Inspector Wijethunga said, most of these passengers come from Beruwela, Batticaloa, Jaffna,Trinco,Tangalle, Negombo and as far as Mullaithivu. Since 2010, the Police and Navy have successfully detected 7,000 people who tried to leave our shores, and ended up in a greater mess than before.

There were incidents when the overloaded boats capsized and many drowned. Some were rescued by the navies of the countries where the incidents took place. If the vessel did make it to Christmas Island, at one stage the passengers were kept in detention centres. In the past few years, they have all been deported back to Sri Lanka. All passengers apprehended by Police are produced before a Magistrate within 24 hours, charged under section 34/35/45/45C of the IME Act and released on bail, after being finger printed and photographed. The agents have their bank accounts frozen. The agents and crew face a travel ban. The boats are handed over to the Navy. Naval media spokesman Captain Akram Alavi disclosed the following statistics of detection -

Year -              Boat people on board

2009 -             7, 176

2011 -             3 70

2012 -             62, 3008

2013 -             16, 1019

2014 -              3, 132

2015 -              2 82

2016 -               1 17


The Australian Federal Police has made a great effort to work alongside local law enforcement forces to restrain these futile voyages from Sri Lanka.

There was a series of advertisements aired on TV to make people aware of the risk and loss affiliated to these attempts. Christmas Island is an external Australian territory with a population of around 2,000 people, a majority being Malaysian Chinese. The Island was first sighted by Richard Rowe in 1615. It was named on Christmas Day in 1643, by Capt. William. During World War 11 the Island drew the attention of the Japanese. From the 1980s, Christmas Island has been a hot spot for Indonesian asylum seekers who also came by boat. The Island is famous for its resplendent biological diversity.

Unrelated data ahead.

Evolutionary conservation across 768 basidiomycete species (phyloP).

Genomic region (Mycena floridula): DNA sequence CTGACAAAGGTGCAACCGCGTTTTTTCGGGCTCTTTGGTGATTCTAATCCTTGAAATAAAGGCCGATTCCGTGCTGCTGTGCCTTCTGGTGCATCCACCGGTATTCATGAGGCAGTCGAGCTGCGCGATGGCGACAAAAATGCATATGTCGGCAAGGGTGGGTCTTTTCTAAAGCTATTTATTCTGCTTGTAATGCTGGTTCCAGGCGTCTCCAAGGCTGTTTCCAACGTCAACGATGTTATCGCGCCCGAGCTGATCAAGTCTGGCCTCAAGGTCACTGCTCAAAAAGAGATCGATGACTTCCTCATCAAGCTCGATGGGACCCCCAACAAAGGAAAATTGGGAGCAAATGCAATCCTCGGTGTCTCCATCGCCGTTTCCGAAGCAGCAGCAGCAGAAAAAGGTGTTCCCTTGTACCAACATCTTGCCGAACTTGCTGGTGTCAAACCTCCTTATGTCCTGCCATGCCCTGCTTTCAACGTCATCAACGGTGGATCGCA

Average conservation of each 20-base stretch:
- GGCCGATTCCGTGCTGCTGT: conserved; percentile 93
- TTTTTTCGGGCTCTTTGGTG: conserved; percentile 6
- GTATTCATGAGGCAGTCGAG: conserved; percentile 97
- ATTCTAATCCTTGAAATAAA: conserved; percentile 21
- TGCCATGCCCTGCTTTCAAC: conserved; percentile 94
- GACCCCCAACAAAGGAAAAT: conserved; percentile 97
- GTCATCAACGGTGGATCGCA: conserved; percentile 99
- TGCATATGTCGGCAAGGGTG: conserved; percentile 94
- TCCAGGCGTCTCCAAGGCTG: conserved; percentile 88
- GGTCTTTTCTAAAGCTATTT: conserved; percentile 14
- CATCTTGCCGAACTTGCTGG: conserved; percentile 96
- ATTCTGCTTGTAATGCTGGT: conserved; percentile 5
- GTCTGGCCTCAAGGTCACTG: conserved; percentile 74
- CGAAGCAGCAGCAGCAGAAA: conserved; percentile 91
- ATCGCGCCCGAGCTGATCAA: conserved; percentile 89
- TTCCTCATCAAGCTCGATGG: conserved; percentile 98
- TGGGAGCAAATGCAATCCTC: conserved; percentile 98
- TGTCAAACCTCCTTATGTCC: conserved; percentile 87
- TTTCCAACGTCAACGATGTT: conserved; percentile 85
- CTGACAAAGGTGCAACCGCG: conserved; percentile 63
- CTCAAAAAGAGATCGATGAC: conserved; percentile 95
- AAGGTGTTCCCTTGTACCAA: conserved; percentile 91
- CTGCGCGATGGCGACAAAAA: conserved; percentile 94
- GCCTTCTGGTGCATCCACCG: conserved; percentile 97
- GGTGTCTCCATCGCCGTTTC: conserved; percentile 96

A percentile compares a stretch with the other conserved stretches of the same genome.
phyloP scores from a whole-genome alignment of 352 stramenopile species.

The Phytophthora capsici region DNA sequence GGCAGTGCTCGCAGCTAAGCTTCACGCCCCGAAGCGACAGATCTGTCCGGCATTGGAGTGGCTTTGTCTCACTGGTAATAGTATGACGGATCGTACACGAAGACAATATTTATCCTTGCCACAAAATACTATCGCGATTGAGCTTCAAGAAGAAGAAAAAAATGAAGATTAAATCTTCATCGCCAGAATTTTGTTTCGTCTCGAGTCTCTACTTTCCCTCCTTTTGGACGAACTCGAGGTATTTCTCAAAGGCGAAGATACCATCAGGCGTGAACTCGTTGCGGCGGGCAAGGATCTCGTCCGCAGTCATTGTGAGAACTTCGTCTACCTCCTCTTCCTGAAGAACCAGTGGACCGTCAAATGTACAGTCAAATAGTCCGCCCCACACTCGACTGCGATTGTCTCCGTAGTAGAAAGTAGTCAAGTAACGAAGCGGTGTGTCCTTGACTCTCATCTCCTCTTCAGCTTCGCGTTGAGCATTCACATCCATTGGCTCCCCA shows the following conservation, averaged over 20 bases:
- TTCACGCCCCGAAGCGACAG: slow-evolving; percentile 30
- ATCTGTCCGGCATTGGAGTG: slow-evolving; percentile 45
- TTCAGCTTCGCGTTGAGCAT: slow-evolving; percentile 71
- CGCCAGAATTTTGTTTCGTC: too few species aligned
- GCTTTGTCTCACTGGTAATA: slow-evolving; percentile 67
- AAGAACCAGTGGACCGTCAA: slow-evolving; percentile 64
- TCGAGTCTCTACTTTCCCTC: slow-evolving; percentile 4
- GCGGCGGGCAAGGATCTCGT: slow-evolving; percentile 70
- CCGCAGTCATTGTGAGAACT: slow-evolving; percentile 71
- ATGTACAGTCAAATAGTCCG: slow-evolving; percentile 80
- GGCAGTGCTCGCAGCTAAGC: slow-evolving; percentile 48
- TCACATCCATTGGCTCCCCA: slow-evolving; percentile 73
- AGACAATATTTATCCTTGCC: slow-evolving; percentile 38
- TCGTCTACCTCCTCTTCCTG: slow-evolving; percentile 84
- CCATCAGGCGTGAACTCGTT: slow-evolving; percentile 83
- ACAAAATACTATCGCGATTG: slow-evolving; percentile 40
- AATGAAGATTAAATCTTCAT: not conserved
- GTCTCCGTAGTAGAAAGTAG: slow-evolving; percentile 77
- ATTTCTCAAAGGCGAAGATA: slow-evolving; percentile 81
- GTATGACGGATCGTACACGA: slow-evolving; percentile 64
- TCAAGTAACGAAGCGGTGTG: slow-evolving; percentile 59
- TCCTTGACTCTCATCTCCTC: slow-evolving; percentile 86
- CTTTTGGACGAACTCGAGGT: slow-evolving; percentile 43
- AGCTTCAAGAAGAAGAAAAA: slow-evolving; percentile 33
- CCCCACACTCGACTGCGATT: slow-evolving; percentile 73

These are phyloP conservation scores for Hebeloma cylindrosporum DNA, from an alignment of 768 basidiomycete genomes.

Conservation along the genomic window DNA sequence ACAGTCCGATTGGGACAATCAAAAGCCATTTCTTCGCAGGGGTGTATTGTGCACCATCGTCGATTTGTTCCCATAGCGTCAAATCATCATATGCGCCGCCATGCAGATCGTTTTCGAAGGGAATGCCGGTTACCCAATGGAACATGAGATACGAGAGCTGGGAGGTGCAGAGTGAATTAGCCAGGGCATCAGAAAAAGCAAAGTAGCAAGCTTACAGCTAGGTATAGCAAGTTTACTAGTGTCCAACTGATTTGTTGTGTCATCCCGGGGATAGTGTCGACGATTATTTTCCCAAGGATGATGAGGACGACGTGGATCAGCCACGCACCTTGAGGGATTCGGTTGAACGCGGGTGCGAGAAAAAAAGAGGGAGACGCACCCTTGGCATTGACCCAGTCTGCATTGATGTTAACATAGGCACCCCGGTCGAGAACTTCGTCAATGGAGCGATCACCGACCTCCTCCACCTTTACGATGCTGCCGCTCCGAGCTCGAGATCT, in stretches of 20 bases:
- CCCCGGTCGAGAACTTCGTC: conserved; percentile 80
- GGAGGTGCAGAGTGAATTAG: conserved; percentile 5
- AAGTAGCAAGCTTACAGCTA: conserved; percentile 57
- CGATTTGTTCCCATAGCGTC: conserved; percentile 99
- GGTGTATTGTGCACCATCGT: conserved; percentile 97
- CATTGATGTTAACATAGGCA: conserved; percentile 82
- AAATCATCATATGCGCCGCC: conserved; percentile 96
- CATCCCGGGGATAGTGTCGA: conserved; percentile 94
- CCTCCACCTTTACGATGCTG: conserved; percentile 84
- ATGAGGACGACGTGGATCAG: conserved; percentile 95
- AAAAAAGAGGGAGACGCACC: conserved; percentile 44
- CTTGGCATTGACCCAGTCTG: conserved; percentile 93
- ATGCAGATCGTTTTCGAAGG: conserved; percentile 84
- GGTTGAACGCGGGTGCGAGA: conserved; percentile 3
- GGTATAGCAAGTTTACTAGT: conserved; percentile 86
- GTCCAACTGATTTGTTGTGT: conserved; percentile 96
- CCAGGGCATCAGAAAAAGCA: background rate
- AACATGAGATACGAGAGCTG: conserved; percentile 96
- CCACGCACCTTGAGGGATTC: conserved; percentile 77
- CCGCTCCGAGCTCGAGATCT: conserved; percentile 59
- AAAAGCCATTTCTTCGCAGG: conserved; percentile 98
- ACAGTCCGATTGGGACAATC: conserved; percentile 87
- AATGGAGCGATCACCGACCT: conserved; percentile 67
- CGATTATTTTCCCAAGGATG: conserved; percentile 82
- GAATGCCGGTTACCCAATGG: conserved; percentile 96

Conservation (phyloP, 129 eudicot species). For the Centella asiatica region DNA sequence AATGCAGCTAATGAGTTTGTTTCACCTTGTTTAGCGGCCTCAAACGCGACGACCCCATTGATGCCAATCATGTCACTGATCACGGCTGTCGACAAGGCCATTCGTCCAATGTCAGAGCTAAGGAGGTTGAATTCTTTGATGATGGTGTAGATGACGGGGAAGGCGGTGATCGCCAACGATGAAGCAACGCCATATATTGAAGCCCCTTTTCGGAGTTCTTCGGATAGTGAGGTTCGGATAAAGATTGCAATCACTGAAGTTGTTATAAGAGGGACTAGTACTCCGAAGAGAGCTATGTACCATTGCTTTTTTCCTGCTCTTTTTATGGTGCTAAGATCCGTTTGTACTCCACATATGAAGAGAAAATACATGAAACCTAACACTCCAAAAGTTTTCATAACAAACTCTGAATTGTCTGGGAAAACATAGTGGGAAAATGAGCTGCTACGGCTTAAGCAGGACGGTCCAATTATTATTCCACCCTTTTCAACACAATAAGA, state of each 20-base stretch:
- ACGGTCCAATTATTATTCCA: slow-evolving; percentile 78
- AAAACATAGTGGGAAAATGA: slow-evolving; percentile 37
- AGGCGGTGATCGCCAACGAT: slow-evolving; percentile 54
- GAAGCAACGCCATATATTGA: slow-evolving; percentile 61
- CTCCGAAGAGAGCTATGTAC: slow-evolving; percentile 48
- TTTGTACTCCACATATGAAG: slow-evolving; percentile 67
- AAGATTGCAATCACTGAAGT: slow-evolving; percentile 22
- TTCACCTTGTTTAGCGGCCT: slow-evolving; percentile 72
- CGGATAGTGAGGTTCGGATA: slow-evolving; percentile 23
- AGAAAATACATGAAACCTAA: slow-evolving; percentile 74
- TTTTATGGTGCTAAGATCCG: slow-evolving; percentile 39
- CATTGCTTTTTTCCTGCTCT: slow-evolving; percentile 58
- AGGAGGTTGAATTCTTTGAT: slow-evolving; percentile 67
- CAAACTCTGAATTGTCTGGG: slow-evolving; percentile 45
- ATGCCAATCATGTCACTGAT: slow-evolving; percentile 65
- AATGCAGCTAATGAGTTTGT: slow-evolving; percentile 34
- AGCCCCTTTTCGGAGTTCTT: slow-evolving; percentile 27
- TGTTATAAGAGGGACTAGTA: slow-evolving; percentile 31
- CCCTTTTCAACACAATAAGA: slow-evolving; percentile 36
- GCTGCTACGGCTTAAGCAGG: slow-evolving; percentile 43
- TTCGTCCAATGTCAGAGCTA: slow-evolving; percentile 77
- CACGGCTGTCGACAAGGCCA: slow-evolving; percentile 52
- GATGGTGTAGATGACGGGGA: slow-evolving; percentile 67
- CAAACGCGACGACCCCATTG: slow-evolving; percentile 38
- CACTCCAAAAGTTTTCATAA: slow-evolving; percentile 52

As Sri Lankans, we must stop and ponder, as to why these 7,000 men and women were willing to gamble their lives? What prevented them from living a productive and comfortable life in their own motherland? Why could they not find rewarding employment in their hometowns? If these questions are answered, not many Sri Lankans will desire to seek greener pastures, legally or illegally.

Susan Jones, Second Secretary of the Australian High Commission said, “The Australian Government is committed to protecting our borders, stamping out people smuggling, and preventing vulnerable people from risking their lives at sea. Any people smuggling boats that attempt to reach Australia will be intercepted and turned back. Australia works closely with the Sri Lankan Government to stop criminal people smuggling. Since 2013, every single Sri Lankan people smuggling boat that has attempted to come to Australia has failed.”